Dillon Dam and shouts in the past

When full, Dillion Reservoir is a serene addition to the mountain landscape. It is also a vital water cistern for 1.3 people in metropolitan Denver.Photo/Tim O'Hara, Denver Water

When full, Dillion Reservoir is a serene addition to the mountain landscape. It is also a vital water cistern for 1.3 people in metropolitan Denver.
Photo/Tim O’Hara, Denver Water

Dillion Dam, water rights, and

the shouting match of the ’50s

by Allen Best

Recreational activities will be the lion’s share of activities on Sunday when the 50th anniversary of the completion of Dillon Reservoir is marked. That’s proper, in that locals long ago took to calling it “Lake Dillon,” emphasizing its role as a tourism amenity rather than as a vital storage vessel for metropolitan Denver.

But if history were to be properly commemorated, there should be a shouting match as well. As recent books by both George Sibley and Patty Limerick make clear, there was no small amount of arguing about the water to store behind the dam.

Denver representatives began studying Summit County as a future source for water in 1907. Several other loosely-sketched proposals were assembled for tunnels under the Continental Divide to export water. Instead of pursing them, Denver made use of the Moffat Tunnel, which opened for railroad traffic in 1928. After modifying the pioneer bore, Denver in 1936 used it to deliver water from the Fraser Valley and, a few years later, the Williams Fork Valley. The later is located just north of today’s Eisenhower Tunnel. That water gave Denver and its suburbs the ability to sustain rapid growth after World War II.

But the drought of the mid-1950s argued for additional supply. Denver set out to develop its water filings in Summit County.

Summit County after World War II was “receding into the wilderness,” in the words of the late Ed Quillen, who remembered visiting Breckenridge in the 1950s. Arapahoe Basin started skiing operations in 1946, but Breckenridge didn’t come until 1961, and Keystone and Copper Basin much later yet.

The Western Slope, however, remained wary of water heists. That first significant protest came in the 1930s when northern Colorado farmers in the proposed the Colorado-Big Thompson Project. The project, built between 1938 and 1957, was later described by the historian David Lavender as a “massive violation of geography.” In that, he referred to the staggering scope of the diversion of waters naturally headed west but instead steered through a tunnel under Rocky Mountain National Park to the Boulder, Greeley and Fort Collins area.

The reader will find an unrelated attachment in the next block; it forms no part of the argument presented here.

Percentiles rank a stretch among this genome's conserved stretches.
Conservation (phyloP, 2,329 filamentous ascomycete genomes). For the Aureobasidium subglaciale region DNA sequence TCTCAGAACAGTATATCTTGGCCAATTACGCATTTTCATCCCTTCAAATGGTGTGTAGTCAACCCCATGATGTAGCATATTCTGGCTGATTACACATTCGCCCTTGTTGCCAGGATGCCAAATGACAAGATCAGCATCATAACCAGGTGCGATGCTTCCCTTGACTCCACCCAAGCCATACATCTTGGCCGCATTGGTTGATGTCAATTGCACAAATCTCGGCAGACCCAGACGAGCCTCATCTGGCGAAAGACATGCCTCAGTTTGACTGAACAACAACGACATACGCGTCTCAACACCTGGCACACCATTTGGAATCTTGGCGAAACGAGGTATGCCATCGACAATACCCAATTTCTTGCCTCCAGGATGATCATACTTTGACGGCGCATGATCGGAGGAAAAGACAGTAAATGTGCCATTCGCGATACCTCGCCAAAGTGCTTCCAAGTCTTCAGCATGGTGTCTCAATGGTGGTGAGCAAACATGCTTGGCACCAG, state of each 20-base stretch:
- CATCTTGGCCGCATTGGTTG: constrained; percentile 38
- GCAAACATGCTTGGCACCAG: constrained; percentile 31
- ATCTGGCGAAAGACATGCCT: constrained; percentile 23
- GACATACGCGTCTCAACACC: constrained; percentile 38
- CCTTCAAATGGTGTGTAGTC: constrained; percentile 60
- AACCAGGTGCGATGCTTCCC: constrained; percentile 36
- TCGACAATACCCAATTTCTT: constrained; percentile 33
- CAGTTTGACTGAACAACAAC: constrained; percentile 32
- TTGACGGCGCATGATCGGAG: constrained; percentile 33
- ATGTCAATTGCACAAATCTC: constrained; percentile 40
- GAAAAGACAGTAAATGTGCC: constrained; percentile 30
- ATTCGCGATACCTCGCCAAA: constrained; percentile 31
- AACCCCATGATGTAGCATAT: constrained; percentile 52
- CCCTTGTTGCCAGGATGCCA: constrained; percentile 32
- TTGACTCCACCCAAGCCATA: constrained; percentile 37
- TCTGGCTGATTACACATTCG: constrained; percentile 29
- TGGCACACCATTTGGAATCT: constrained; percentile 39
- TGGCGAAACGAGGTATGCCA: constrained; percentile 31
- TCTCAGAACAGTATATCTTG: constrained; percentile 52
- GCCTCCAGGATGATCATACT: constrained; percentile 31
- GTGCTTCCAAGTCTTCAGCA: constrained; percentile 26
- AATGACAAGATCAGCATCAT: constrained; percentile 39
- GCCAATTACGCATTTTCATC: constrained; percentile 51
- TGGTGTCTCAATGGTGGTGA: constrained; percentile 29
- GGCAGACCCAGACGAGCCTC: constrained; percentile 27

But in the Congressional horse-trading before federal authorization, , the Western Slope did get a major benefit: construction by the federal government of Green Mountain Reservoir. This impoundment on the Blue River hold water for late-summer use on farms and orchards in the Grand Junction area and, more recently, for ski area snowmaking.

The Glenwood Springs-based Colorado River Water Conservation District commissioned Sibley to write a history of the district’s 75th anniversary. In researching his 2012 book, called “Water Wranglers,” Sibley arrived at a low opinion what was then called the Denver Water Board. “There was not a sense of rational to what Denver did in those years,” says Sibley, mirroring criticism from the Grand Junction Sentinel and other Western Slope opinion-leaders of the time.

Central to Denver’s efforts was Glenn Saunders, who refused to accept the senior of the Green Mountain water rights of 1935. Denver could do no better at Dillon than a 1948 decree. ‘It pissed off Saunders so much he could not be rational about it,” says Sibley.

Denver’s investment at Dillon was instead salvaged by another of its lawyers, Harold Roberts. The 23.3-mile tunnel that delivers water from Dillon to the North Fork of the South Platte River near Grant, 40 miles southwest of Denver, carries Roberts’ name. As for Saunders, very likely Denver’s most forceful and colorful water figure of the 20th century, his name is absent from maps.

In her book, “A Ditch in Time,” which was commissioned by Denver Water, Limerick devotes a full chapter to Saunders, finding him a “fluent speaker of the language of 19th century westward expansion.” In this language, Denver had a right to carve up available natural resources, and in the context of water, had no need to consult the Western Slope.

Denver Water, under the late Chips Barry and now continued by Jim Lochhead, a long-time resident of the Western Slope, have taken a very different tact, seeking collaboration instead of defiance. This attitude is evident in the city’s willingness for lengthy negotiation outside the courtrooms. Lochhead, speaking at the Colorado Oil and Gas Association conference, advised drilling companies to adopt a similar process of up-front community collaboration.

Will the result be any different? Vulnerabilities of the existing water supply in places like Arvada, where I live, became evidence in the 2002 drought. Denver, as the water provider for 1.3 million in the metropolitan area, is seeking to haul yet more water from the Fraser Valley. But the trout fisherman I know in Fraser and Granby say there’s just not much water left to take, and warmer, longer summers just may make the problem worse.

This was originally published in the Sept. 7, 2013, issue of The Denver Post.

 

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About Allen Best

Allen Best is a Colorado-based journalist. He publishes a subscription-based e-zine called Mountain Town News, portions of which are published on the website of the same name, and also writes for a variety of newspapers and magazines.
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